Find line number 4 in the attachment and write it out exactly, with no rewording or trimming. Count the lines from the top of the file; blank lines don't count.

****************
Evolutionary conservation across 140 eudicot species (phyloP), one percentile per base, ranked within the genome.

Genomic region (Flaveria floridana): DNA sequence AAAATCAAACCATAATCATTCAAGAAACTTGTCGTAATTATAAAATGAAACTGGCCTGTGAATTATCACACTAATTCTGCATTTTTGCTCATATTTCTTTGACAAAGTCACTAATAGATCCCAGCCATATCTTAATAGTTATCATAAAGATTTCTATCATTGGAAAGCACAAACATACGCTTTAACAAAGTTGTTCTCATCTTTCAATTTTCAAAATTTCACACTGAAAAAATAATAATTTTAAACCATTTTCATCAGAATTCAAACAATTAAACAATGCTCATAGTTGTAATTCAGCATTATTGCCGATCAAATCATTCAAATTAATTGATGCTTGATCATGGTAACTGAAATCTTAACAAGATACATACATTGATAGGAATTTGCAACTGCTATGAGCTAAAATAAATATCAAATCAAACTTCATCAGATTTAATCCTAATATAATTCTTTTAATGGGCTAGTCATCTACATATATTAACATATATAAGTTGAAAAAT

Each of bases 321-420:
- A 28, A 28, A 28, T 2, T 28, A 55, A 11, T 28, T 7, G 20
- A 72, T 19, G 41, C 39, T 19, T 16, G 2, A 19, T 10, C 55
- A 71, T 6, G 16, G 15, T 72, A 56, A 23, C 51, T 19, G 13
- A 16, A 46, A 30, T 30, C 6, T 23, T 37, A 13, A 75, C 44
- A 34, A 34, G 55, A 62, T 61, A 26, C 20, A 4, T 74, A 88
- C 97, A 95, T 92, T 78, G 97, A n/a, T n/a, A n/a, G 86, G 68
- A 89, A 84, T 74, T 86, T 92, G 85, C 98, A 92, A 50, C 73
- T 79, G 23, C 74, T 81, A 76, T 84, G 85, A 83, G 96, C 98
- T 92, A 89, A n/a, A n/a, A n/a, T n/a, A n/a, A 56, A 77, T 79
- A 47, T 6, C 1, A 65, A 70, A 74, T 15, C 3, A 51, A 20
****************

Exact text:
- A 28, A 28, A 28, T 2, T 28, A 55, A 11, T 28, T 7, G 20